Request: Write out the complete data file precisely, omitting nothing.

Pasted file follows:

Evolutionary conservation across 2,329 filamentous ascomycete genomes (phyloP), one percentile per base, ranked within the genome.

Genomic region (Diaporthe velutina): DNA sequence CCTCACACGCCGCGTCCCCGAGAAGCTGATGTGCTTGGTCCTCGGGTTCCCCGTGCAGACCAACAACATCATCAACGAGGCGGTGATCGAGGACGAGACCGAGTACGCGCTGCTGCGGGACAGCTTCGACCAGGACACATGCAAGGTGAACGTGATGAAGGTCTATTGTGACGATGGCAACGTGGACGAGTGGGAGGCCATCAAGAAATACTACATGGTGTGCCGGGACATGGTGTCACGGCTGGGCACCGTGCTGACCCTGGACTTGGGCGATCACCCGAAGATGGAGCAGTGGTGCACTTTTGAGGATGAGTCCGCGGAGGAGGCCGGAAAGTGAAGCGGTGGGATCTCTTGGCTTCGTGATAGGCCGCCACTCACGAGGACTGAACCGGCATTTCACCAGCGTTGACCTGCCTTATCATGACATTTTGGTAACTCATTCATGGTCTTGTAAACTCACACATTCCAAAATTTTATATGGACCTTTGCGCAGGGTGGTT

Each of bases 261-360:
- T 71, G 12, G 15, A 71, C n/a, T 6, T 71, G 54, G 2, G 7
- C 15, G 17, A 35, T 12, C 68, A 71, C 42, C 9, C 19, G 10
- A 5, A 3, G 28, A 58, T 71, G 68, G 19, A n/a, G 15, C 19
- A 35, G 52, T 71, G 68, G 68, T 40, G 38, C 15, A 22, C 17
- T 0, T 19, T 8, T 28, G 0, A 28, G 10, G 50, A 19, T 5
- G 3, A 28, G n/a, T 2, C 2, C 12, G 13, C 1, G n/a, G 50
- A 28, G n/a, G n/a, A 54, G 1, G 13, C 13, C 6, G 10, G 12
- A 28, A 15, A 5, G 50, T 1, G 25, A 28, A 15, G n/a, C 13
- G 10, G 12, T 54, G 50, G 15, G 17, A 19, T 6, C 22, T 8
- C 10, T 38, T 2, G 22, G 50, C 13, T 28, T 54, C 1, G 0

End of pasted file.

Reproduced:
Evolutionary conservation across 2,329 filamentous ascomycete genomes (phyloP), one percentile per base, ranked within the genome.

Genomic region (Diaporthe velutina): DNA sequence CCTCACACGCCGCGTCCCCGAGAAGCTGATGTGCTTGGTCCTCGGGTTCCCCGTGCAGACCAACAACATCATCAACGAGGCGGTGATCGAGGACGAGACCGAGTACGCGCTGCTGCGGGACAGCTTCGACCAGGACACATGCAAGGTGAACGTGATGAAGGTCTATTGTGACGATGGCAACGTGGACGAGTGGGAGGCCATCAAGAAATACTACATGGTGTGCCGGGACATGGTGTCACGGCTGGGCACCGTGCTGACCCTGGACTTGGGCGATCACCCGAAGATGGAGCAGTGGTGCACTTTTGAGGATGAGTCCGCGGAGGAGGCCGGAAAGTGAAGCGGTGGGATCTCTTGGCTTCGTGATAGGCCGCCACTCACGAGGACTGAACCGGCATTTCACCAGCGTTGACCTGCCTTATCATGACATTTTGGTAACTCATTCATGGTCTTGTAAACTCACACATTCCAAAATTTTATATGGACCTTTGCGCAGGGTGGTT

Each of bases 261-360:
- T 71, G 12, G 15, A 71, C n/a, T 6, T 71, G 54, G 2, G 7
- C 15, G 17, A 35, T 12, C 68, A 71, C 42, C 9, C 19, G 10
- A 5, A 3, G 28, A 58, T 71, G 68, G 19, A n/a, G 15, C 19
- A 35, G 52, T 71, G 68, G 68, T 40, G 38, C 15, A 22, C 17
- T 0, T 19, T 8, T 28, G 0, A 28, G 10, G 50, A 19, T 5
- G 3, A 28, G n/a, T 2, C 2, C 12, G 13, C 1, G n/a, G 50
- A 28, G n/a, G n/a, A 54, G 1, G 13, C 13, C 6, G 10, G 12
- A 28, A 15, A 5, G 50, T 1, G 25, A 28, A 15, G n/a, C 13
- G 10, G 12, T 54, G 50, G 15, G 17, A 19, T 6, C 22, T 8
- C 10, T 38, T 2, G 22, G 50, C 13, T 28, T 54, C 1, G 0